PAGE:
US firms unhappy with export inspections
New York — The White House is moving closer to staking out a position on a nagging trade problem for exporters - the private preshipment inspection of merchandise shipped to third-world countries to make sure price and quality is in line with world market conditions. In an effort to cut customs fraud and capital flight, 25 developing countries last year required exporters to have their goods checked in advance in order to get paid.
The International Trade Commission (ITC), an independent government agency, issued a report Monday on the effect of preshipment inspection programs on trade. It said the majority of US exporters had negative views about such inspection services because of delays in shipping, confidentiality questions, and added cost. The ITC found that 70 percent of US exporters who responded to a confidential survey had strong objections to the programs, while only 19 percent commented favorably about them.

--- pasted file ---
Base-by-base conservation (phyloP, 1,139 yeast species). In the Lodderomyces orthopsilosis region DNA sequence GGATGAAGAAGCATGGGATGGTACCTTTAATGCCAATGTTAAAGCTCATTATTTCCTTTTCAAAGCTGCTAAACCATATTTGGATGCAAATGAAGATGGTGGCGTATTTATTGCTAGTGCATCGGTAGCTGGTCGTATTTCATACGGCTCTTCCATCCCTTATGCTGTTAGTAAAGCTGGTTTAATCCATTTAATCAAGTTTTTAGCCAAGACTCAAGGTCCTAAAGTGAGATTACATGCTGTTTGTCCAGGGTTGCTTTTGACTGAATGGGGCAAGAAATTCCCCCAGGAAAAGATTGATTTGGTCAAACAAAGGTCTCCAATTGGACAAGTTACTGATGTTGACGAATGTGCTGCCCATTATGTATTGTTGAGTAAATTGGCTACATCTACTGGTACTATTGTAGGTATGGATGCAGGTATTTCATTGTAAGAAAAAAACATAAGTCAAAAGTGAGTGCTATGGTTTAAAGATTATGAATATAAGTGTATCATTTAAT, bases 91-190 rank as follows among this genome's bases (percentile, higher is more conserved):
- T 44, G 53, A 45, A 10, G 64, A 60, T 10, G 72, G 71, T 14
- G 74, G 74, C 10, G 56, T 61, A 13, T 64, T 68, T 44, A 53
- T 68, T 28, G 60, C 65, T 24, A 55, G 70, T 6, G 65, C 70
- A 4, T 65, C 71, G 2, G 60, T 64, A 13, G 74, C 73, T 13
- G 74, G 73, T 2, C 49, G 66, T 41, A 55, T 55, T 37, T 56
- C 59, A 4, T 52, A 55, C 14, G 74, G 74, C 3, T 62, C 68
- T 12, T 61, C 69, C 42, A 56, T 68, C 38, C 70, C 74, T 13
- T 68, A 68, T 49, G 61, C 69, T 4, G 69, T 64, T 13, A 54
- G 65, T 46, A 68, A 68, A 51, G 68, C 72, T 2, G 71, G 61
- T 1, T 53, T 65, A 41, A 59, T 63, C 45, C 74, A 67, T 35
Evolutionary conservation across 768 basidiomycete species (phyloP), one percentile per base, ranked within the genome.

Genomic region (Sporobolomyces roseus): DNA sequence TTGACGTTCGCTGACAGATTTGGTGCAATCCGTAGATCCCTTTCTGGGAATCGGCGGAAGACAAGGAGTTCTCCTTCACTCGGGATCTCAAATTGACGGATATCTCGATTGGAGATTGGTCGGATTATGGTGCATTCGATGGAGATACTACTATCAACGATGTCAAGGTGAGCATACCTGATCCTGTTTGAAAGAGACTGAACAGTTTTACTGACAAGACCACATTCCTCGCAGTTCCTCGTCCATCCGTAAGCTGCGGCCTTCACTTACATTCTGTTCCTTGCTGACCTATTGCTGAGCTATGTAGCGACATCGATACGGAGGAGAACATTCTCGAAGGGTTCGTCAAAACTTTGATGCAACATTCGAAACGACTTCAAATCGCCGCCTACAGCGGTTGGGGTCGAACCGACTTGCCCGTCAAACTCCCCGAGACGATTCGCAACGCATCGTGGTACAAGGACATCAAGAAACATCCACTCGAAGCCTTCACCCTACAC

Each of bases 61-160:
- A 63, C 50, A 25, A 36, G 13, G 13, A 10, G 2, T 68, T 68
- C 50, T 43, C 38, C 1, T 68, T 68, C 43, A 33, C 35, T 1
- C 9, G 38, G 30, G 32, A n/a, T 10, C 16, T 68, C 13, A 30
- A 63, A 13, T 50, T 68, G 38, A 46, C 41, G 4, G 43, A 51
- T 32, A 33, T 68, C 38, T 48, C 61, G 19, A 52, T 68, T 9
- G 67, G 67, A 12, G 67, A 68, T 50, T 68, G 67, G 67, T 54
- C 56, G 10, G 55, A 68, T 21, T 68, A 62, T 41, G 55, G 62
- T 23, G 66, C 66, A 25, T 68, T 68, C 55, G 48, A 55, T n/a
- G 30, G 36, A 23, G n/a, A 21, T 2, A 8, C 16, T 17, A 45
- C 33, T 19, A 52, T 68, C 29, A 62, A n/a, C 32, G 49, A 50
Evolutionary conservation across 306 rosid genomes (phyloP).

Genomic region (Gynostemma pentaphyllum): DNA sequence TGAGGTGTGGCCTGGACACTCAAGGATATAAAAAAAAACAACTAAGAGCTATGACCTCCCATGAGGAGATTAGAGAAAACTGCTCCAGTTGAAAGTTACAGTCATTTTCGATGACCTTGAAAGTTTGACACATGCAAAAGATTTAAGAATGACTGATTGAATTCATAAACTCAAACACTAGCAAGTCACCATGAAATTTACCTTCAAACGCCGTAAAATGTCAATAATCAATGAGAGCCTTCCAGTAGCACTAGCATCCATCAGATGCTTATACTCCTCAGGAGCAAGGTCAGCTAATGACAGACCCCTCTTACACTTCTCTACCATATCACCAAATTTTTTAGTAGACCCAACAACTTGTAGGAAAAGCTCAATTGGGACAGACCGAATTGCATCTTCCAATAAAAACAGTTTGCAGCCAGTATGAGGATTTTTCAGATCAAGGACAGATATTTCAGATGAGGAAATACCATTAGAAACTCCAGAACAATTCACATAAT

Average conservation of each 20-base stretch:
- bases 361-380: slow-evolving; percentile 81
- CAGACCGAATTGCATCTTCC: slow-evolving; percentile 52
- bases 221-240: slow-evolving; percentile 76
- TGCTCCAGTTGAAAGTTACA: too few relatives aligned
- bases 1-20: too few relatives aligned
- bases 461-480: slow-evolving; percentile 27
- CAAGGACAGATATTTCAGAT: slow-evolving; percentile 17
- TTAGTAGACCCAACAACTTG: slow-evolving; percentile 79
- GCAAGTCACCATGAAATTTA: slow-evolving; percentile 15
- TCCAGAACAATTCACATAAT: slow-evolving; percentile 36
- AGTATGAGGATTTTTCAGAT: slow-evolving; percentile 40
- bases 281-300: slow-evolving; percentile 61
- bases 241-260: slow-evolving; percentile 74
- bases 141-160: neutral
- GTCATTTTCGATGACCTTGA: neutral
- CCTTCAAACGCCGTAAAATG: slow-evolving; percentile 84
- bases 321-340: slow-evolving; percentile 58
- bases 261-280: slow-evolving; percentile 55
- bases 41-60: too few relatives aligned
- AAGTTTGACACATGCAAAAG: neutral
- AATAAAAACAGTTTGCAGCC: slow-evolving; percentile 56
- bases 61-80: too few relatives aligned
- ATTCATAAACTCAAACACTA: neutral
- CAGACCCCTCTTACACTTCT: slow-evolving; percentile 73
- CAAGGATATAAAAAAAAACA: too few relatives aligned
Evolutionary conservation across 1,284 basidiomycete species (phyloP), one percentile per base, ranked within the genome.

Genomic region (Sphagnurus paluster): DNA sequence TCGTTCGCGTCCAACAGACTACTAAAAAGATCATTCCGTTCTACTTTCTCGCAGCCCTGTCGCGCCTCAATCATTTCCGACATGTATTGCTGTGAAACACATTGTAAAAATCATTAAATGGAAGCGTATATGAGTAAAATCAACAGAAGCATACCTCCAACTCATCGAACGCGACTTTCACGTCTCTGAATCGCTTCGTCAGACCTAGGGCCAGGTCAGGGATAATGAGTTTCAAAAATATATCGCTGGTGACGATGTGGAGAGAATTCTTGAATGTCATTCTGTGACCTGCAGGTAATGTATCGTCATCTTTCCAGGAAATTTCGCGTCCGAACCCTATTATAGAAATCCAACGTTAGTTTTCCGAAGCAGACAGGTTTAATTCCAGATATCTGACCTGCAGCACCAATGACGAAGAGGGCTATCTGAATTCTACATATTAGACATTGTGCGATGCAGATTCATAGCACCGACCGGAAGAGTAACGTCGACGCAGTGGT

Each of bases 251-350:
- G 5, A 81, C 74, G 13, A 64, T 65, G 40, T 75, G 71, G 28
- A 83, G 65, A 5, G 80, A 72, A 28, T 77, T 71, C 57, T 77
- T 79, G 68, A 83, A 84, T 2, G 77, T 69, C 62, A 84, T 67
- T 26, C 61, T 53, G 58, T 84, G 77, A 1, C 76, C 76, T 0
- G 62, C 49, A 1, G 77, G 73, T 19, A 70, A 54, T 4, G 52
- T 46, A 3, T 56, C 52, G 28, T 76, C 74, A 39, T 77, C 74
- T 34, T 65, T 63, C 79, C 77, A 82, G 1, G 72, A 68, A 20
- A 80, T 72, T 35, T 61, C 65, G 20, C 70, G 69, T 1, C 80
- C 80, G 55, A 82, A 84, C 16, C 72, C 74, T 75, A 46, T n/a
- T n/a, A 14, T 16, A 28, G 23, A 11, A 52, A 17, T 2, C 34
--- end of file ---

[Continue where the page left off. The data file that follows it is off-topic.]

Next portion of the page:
The report now goes to US trade representative Clayton Yeutter, who requested the study to determine the scope of the problem. Mr. Yeutter, who may still bring a trade action on the issue, will send the report out to the business community for comment at the same time as an interagency group uses the document to help it formulate a position on the problem.
The White House needs to formulate a strategy because there is an amendment on preshipment inspection in the trade bill which will be put together by congressional conferees this fall. The legislation prohibits inspection firms from providing specific price information to importers so they can use the inspection firms for price comparison shopping. It also prohibits ``extensive or intrusive'' inspections, which cause delays.
Ron Gerdes, a lawyer in Washington with the firm of Sandler & Travis representing four south Florida exporters, said the report confirms the allegations made by exporters this past fall when they initiated a trade action on the issue.
A large segment of preshipment inspections are done by a Swiss company, SGS Control Services, Inc. In a statement, Robert Burgess, president of SGS government programs division, said the report showed why preshipment inspection was necessary. However, Mr. Burgess also complained that many of the statistics were outdated or incorrect.